Thomas Devlin is a husband, father, manager and active participant in his home and work community. He has also survived cancer twice over. Here is his story:
“I wouldn’t be the biggest fan of the doctors in the first place as back then, I always thought they were just trying to make a quick few bob and give you some paracetamol but that’s not how I feel now. I can’t speak highly enough of my GP and all the consultants and nurses that helped me on my cancer journeys, they’re the reason I’m here today!”
In 2005, Thomas Devlin a busy husband and father of six started to feel unwell. Playing an active roll in his working community during the time of 2005, the simple reason Thomas went to his doctor in the first place is because he didn’t want to miss any time off work!
“I honestly thought he would just give me a tablet and send me on my way, but I was sent on for further tests and that’s when this whole thing really started.”
A short time later and after a scope test, Thomas was diagnosed with ulcerous colitis, which he had more than likely suffered with his entire life without noticing. Through this test, a small tumour “the size of a thumb width” was found in Thomas’s bowel and it was suggested that he have this small portion of his bowel removed.
“I remember I was in the little room with my wife and I was eating a cake at the time, so when the crew of doctors and nurses came in and told me I had cancer, it didn’t register at all with me. I nodded along and then when they left us, I had to turn to my wife and ask ‘did they just tell me I have cancer?’”
Thankfully, Thomas’ cancer was detected early and had not had the opportunity to spread. He had his operation shortly after his diagnosis in 2005 and all was well for a time.
Just after Thomas’ 50th birthday, he began to feel pain when going to the bathroom and the feeling of needing to urinate more frequently. Blaming this issue on too much coffee, Thomas continued on with his busy days and his symptoms became increasingly worse as time went on. Thomas would experience instances of urgent urination and pain and over time, the episodes went from once every six months, to once or twice a month. However, it wasn’t until he had two incidences of not being able to get to the toilet in time in the one day that Thomas sought advice from his GP.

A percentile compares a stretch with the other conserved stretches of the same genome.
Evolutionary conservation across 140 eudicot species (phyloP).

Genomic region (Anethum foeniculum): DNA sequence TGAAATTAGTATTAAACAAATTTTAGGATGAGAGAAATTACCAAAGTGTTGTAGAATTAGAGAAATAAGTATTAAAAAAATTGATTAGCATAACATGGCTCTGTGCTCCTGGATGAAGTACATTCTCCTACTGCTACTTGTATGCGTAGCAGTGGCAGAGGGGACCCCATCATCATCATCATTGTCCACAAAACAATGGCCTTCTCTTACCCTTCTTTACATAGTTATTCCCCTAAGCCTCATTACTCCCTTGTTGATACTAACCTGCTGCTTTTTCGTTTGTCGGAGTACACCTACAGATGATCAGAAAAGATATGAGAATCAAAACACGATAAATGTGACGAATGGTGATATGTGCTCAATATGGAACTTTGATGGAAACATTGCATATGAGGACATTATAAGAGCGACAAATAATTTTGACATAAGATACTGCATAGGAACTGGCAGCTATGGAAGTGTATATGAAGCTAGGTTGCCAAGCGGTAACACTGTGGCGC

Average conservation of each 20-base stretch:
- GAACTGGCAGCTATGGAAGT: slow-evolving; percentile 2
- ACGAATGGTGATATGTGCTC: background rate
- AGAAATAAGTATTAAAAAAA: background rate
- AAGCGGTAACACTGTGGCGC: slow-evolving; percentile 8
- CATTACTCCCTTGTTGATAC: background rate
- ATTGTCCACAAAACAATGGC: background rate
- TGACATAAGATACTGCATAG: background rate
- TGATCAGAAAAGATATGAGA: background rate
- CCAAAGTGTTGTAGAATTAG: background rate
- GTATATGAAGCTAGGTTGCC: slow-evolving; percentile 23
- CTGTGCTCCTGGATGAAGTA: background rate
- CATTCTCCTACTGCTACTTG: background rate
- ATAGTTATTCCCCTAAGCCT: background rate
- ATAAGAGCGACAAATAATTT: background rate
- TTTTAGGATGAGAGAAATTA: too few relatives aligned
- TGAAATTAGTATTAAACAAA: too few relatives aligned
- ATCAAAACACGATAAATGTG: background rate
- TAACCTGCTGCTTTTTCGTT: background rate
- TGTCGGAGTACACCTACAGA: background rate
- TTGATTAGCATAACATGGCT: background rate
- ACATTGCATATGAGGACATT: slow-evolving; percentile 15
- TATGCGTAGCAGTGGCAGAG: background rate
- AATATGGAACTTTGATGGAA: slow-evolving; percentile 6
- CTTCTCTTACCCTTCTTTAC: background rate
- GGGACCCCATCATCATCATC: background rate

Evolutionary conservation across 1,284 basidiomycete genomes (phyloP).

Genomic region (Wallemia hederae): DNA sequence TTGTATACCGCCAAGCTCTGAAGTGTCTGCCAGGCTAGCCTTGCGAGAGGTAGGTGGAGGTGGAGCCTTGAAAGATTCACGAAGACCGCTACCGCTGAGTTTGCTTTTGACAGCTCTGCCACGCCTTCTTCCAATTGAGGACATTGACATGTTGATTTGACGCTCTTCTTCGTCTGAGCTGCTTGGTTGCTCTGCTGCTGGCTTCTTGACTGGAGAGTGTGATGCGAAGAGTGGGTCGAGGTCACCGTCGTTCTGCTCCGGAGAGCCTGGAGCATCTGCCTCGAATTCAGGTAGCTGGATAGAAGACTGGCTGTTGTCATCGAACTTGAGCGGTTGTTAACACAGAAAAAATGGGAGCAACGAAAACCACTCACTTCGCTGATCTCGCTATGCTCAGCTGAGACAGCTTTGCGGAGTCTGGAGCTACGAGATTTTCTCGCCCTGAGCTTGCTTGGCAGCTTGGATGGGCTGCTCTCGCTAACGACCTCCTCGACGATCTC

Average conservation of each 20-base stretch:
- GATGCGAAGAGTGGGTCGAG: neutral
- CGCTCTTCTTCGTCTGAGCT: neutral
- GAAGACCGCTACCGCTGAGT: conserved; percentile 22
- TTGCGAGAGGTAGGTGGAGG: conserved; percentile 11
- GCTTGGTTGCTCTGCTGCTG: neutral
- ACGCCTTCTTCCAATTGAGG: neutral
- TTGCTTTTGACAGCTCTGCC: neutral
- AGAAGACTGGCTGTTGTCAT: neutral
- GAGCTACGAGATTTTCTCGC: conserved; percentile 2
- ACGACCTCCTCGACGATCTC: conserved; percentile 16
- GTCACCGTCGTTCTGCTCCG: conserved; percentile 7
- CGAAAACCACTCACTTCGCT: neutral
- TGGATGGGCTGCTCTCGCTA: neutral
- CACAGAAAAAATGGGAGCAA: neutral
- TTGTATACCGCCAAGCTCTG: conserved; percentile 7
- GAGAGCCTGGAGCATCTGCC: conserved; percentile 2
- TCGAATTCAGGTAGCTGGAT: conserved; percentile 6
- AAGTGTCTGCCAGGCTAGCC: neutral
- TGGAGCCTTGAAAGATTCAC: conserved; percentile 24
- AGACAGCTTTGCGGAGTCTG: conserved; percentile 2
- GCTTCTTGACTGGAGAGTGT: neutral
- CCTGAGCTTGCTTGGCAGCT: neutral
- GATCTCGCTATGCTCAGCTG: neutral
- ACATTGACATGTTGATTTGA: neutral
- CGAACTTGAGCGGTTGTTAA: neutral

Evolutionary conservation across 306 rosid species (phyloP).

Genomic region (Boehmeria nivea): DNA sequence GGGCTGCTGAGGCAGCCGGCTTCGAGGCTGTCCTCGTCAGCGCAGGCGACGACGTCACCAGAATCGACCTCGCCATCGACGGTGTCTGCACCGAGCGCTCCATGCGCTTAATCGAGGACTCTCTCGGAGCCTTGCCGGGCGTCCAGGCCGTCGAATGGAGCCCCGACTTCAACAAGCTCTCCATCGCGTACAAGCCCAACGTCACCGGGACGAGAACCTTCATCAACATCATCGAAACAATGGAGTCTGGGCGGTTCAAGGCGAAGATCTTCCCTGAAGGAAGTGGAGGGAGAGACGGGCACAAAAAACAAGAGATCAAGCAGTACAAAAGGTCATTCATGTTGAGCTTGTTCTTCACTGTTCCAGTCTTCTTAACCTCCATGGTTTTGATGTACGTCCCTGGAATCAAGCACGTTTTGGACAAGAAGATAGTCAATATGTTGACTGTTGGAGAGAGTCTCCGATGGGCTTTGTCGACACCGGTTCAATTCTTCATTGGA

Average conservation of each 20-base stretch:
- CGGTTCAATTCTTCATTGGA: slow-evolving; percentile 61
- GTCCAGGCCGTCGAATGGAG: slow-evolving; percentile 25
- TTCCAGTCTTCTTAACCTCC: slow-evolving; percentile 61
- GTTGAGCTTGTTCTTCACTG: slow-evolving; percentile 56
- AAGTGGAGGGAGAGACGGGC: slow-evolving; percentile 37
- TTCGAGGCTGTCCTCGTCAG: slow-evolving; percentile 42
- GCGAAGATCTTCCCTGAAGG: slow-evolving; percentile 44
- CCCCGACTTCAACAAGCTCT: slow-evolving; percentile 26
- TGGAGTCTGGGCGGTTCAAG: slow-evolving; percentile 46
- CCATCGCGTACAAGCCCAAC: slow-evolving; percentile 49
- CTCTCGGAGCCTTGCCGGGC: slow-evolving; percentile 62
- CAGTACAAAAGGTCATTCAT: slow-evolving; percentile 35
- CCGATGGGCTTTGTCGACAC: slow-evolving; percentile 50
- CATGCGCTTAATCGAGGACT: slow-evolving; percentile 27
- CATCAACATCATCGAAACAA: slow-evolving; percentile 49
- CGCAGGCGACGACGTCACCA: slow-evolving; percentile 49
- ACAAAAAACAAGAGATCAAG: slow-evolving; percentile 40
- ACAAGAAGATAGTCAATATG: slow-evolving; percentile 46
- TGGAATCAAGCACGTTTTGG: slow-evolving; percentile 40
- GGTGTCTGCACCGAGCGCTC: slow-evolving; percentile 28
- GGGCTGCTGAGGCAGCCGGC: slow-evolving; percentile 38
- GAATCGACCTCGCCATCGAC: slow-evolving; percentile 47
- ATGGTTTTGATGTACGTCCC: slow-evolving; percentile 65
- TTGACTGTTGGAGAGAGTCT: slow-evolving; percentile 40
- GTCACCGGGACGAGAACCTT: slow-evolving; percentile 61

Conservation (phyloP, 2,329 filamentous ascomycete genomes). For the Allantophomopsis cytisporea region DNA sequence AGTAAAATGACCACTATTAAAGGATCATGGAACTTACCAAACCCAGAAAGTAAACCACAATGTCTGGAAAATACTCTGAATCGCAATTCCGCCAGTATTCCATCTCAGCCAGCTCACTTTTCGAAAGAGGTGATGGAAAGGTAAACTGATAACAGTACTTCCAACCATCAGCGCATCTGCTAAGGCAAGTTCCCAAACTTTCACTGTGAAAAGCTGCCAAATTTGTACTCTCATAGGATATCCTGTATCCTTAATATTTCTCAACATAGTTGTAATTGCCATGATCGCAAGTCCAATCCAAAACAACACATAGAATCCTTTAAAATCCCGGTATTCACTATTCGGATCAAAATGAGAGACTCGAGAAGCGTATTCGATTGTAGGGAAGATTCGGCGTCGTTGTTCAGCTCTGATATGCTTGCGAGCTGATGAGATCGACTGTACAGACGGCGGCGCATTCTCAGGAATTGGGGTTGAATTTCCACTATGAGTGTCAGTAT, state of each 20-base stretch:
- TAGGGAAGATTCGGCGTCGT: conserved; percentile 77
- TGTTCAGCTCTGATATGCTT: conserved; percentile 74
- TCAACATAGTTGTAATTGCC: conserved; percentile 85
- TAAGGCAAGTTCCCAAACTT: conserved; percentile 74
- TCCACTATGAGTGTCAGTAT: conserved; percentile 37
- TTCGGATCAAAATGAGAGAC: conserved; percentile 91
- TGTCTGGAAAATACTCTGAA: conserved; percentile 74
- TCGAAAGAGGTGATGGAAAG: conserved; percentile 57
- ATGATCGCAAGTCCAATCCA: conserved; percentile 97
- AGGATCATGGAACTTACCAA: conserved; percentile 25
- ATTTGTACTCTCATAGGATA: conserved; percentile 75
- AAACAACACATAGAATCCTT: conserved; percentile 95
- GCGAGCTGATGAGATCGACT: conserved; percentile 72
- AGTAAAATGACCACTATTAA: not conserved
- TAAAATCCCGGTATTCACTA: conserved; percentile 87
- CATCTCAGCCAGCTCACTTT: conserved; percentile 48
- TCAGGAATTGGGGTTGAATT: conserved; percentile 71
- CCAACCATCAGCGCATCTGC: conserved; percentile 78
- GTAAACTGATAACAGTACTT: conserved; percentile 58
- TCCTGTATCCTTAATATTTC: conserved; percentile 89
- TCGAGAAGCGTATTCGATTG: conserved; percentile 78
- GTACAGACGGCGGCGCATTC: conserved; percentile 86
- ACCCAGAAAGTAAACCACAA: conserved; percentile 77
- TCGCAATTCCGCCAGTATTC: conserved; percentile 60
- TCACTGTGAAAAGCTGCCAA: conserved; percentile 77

Like many men his age, Thomas was told he was experiencing urination issues due to an enlarged prostate but because of his history of cancer, he was sent on for further testing in September 2019. After further tests and a biopsy of the prostate, Thomas was told that he had low grade prostate cancer. We have told that his tumour was borderline so he could take the observation route or opt for surgery to remove the prostate.
Due to his ulcerous colitis, radiation therapy was not a valid option for Thomas so the decision was made to go for surgery in February 2020. Thankfully for Thomas, he came through surgery extremely well and even though he did experience some of the side effects that come with prostate cancer treatment, he now say he is feeling ‘90% back to my old self again’.
“When people hear the word cancer, they think it’s the end of the world, but it’s not. I was detected early and have come out the other side twice so it’s a testament to the fact that you can live a life after cancer treatment. But you have to go and get yourself looked after. If I hadn’t have gone to my GP, I wouldn’t be here today so I would say that if you notice any changes, don’t leave them go on for too long. Get them seen to and then you can take whatever comes down the road when it happens.”
For more information about prostate cancer and the early detection of cancer, please visit www.mariekeating.ie